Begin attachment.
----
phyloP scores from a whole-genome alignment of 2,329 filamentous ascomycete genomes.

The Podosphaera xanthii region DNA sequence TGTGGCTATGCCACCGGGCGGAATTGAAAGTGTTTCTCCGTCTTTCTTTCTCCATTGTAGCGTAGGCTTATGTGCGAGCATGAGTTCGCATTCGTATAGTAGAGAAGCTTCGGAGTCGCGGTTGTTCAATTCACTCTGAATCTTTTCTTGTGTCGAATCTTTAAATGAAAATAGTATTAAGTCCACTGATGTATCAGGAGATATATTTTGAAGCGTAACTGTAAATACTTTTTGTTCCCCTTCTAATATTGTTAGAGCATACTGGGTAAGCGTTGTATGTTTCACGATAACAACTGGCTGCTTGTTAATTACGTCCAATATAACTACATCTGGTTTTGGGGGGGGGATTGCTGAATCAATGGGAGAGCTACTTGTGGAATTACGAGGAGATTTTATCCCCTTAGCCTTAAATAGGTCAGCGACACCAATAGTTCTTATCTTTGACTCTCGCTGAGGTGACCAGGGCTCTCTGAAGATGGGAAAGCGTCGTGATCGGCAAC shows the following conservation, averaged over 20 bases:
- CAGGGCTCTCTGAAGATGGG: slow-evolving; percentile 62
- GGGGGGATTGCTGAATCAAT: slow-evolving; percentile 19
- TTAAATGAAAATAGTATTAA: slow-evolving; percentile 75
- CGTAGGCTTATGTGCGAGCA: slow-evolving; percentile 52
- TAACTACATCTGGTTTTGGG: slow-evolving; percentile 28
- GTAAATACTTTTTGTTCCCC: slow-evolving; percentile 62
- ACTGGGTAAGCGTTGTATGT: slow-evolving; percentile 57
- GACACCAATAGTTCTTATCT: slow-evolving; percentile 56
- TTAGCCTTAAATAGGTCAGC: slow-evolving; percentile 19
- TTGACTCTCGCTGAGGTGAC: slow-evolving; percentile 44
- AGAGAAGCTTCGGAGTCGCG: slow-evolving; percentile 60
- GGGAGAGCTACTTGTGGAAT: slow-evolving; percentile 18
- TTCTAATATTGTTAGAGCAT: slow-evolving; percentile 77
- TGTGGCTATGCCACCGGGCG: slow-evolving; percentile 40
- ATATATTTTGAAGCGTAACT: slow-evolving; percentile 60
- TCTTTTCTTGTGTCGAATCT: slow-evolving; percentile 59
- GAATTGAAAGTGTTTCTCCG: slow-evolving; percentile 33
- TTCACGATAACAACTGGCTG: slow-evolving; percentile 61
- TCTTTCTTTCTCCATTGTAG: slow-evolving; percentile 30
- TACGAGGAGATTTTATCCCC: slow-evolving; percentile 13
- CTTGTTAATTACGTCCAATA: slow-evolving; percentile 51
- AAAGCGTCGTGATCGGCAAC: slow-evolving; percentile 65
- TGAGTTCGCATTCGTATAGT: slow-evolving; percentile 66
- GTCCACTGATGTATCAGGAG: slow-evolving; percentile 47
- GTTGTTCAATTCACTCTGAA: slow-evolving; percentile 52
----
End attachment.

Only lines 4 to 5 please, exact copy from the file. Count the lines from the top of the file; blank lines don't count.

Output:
- GGGGGGATTGCTGAATCAAT: slow-evolving; percentile 19
- TTAAATGAAAATAGTATTAA: slow-evolving; percentile 75